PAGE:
Municipal directories are a valuable resource | Community

For family seekers, city directories contain an abundance of information that virtually cannot be found anywhere else in a single source. This, of course, if you are lucky enough to research an ancestor who lived in a city, town, or county that published these directories. The existence of directories published annually or even periodically for a particular place can help the genealogist to answer many questions. It can be as valuable, if not more so, than a federal census.

Municipal directories are divided into several different sections, and each contains potentially useful information.

1) Miscellaneous information. This section lists things about the city and what public life was like at that time. Listed are things like the locations of hospitals, schools, churches, libraries, parks, cemeteries, fire departments and fire alarm boxes, post offices and postal routes and timetables delivery, as well as information about government divisions (city, county, township, ward, and courts), newspapers, transit routes, labor organizations, clubs, and societies.

2) Ads purchased by local businesses. Your ancestor placed one? It’s always interesting to find one.

3) Alphabetical list of persons, companies and public entities. Entries in a city directory often record the name of the principal head of the household, the name of her spouse (if a housewife is widowed, she can indicate her status as a widow with the name of the deceased husband), the occupations of householders listed, the places where they worked, the home address and whether the house is owned or rented. The names of children over 18 are often listed in more recent directories along with the household telephone number.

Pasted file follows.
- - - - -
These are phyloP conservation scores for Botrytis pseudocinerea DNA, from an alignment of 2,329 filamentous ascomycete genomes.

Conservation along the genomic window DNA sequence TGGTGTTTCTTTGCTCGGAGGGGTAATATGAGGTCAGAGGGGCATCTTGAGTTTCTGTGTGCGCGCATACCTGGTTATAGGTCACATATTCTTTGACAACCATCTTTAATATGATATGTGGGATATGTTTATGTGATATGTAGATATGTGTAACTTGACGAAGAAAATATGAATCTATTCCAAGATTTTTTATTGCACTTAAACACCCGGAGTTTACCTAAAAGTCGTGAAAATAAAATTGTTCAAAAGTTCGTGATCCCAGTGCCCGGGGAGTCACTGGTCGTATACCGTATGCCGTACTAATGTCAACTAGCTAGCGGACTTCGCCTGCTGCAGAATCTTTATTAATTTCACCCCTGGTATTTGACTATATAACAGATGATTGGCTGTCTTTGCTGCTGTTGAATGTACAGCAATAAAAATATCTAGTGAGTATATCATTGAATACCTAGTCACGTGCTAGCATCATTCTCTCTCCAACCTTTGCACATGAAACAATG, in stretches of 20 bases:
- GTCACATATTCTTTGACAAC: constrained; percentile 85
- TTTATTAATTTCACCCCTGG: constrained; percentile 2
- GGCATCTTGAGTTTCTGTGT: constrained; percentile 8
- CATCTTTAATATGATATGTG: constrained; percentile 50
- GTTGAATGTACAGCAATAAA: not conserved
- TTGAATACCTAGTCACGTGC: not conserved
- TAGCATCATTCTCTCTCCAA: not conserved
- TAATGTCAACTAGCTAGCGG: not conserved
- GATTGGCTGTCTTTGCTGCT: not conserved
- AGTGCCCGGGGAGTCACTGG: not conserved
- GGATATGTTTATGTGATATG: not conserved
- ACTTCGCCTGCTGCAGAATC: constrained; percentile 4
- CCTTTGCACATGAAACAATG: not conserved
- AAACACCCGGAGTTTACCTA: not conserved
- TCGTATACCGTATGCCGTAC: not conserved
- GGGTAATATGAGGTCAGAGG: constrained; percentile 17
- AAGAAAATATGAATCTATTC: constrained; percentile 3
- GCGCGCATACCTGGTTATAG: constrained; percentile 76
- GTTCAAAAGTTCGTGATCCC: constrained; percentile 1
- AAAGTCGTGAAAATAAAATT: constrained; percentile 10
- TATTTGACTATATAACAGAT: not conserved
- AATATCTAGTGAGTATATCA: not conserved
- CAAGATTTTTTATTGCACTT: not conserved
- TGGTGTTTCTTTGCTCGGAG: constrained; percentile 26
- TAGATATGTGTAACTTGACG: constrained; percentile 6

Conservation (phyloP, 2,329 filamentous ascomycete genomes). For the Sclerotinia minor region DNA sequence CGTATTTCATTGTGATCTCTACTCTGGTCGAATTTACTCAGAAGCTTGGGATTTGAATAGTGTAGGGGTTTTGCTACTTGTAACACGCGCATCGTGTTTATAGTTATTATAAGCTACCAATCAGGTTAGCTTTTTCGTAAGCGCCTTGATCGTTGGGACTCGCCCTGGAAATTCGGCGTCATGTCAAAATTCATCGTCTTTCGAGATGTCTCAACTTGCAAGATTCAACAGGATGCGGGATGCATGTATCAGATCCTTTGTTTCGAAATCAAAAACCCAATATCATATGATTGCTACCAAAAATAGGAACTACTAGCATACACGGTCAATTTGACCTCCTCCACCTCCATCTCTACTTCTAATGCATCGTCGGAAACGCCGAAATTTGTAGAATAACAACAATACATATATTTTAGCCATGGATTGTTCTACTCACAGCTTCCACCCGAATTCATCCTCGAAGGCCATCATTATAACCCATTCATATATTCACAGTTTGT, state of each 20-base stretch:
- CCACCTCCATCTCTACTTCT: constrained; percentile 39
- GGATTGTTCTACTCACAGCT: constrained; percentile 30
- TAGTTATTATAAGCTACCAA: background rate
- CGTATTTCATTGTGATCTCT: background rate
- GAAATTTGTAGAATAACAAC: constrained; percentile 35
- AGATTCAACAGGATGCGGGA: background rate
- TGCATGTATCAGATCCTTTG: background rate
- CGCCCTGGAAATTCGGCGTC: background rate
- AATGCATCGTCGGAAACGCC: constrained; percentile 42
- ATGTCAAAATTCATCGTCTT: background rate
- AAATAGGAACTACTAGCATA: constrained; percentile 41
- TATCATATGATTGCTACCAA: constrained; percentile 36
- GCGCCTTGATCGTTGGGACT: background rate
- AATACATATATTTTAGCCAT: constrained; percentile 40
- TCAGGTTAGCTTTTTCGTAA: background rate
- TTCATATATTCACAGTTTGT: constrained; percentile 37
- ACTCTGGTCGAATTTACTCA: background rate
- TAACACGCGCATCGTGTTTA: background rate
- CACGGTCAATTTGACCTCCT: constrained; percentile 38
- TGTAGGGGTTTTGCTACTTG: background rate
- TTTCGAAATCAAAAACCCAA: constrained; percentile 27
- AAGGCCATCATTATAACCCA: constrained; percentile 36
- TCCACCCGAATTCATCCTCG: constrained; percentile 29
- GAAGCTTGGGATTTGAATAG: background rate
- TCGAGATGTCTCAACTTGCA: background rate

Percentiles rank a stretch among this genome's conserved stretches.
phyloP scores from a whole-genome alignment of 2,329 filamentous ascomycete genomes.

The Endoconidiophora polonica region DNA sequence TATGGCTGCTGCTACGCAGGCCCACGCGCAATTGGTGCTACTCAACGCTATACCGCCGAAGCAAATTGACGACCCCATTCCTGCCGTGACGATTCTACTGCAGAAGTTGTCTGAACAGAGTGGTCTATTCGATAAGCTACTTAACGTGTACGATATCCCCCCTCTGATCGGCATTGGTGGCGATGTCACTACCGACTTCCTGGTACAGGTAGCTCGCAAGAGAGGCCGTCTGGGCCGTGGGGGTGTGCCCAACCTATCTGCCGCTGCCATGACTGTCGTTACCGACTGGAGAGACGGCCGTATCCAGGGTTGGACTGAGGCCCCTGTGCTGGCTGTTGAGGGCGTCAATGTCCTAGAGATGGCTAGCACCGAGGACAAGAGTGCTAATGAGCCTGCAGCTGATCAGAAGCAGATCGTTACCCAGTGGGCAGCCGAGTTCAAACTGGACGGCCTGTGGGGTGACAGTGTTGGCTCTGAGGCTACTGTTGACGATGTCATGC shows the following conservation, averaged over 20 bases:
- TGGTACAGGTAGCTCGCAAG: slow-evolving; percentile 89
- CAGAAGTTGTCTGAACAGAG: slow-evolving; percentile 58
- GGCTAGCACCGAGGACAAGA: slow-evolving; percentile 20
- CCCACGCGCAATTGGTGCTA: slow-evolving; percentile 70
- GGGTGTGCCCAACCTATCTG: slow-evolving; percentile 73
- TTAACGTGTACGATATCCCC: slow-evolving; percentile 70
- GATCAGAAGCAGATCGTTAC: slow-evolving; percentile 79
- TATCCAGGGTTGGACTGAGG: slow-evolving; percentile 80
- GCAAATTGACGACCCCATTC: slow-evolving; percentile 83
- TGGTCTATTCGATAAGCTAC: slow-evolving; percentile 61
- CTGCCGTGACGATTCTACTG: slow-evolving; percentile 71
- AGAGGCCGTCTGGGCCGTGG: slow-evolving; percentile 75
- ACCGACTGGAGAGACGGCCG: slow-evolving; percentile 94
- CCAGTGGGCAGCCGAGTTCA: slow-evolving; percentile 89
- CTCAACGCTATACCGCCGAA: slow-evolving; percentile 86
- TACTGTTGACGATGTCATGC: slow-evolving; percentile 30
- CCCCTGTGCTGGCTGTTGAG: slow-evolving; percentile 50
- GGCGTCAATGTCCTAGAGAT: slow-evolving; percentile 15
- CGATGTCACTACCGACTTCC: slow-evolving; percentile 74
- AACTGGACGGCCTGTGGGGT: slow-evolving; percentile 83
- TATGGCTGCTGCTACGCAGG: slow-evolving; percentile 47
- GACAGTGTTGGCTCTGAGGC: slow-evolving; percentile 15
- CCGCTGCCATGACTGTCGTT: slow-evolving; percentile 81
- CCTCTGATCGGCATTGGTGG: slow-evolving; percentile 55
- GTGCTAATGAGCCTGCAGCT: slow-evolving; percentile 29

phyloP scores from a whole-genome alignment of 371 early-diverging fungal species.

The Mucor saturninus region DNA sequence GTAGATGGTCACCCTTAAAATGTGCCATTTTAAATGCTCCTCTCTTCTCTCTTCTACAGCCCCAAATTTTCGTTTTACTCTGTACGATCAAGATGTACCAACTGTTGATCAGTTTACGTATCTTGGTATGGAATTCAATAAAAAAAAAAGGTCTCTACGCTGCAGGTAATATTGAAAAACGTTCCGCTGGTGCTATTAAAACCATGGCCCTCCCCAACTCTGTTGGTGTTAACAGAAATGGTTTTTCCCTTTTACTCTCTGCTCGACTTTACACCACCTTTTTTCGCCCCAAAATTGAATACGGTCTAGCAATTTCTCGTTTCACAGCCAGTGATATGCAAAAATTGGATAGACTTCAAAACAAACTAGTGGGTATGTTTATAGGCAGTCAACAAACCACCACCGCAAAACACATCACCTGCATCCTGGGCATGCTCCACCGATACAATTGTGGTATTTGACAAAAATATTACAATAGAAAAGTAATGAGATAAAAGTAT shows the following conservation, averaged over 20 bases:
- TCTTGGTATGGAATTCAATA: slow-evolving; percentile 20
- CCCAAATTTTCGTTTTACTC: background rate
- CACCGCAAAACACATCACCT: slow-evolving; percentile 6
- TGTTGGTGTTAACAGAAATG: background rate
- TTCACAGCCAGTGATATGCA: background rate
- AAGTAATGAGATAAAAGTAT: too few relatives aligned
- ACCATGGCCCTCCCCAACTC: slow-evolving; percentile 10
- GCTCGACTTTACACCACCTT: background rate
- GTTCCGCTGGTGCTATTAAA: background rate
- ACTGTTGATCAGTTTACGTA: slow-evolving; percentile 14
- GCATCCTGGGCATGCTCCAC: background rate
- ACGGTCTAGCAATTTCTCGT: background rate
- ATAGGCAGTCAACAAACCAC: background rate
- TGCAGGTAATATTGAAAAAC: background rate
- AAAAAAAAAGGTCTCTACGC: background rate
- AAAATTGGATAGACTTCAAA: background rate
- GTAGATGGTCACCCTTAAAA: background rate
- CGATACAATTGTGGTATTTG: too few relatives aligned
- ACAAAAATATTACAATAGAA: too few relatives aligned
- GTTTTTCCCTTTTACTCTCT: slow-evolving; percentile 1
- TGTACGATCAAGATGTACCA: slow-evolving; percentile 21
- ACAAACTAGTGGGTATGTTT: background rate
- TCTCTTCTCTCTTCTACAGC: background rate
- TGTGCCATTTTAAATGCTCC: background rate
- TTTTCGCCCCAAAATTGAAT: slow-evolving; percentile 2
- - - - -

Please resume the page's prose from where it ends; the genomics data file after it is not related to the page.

4) Small Business Directory. This section lists business classifications alphabetically, such as “Boots and Shoes”, “Cigar Shops”, or “Saloons”, then lists all local businesses in that category. It is good to check your ancestor in this section if he owned a business. At the very least, it will give you the location and address of the business.

5) Rural directory of the outskirts of the municipality. This can group all households on a particular rural route – listing name, address, occupation and whether the house is owned or rented. It can also list households in a nearby city, community, or settlement. For example, the Terre Haute city directories list residents of Taylorville and West Terre Haute in a separate section.

6) A guide to the streets and avenues of the city, listing the successive addresses in a street as well as the cross streets which intersect. Each address is given with the name of the primary owner, business or public entity – or identified as “vacant” if unoccupied. It’s like a written map of the city. This section is invaluable in helping searchers locate someone within the context of their neighborhood – providing a list of surrounding neighbors and nearby churches, schools and businesses.

7) Telephone directory, classified by number. OK, so you’re not going to call a relative using the old 5-digit phone number. But this section is interesting to browse. It’s listed numerically by phone number, so if you didn’t already know your parent’s phone number, you won’t find it here. Look under the alphabetical list of households for the telephone number.

Local libraries are a great place to find a city directory for that particular place. A few city directories are online on Ancestry, with big gaps between the two. The Indiana State Library in Indianapolis has a good collection of city directories throughout the state. To plan your visit, go to http://www.in.gov/library/2866.htm and search for the Indiana city you are interested in. This will give you a list of all ISL directories.

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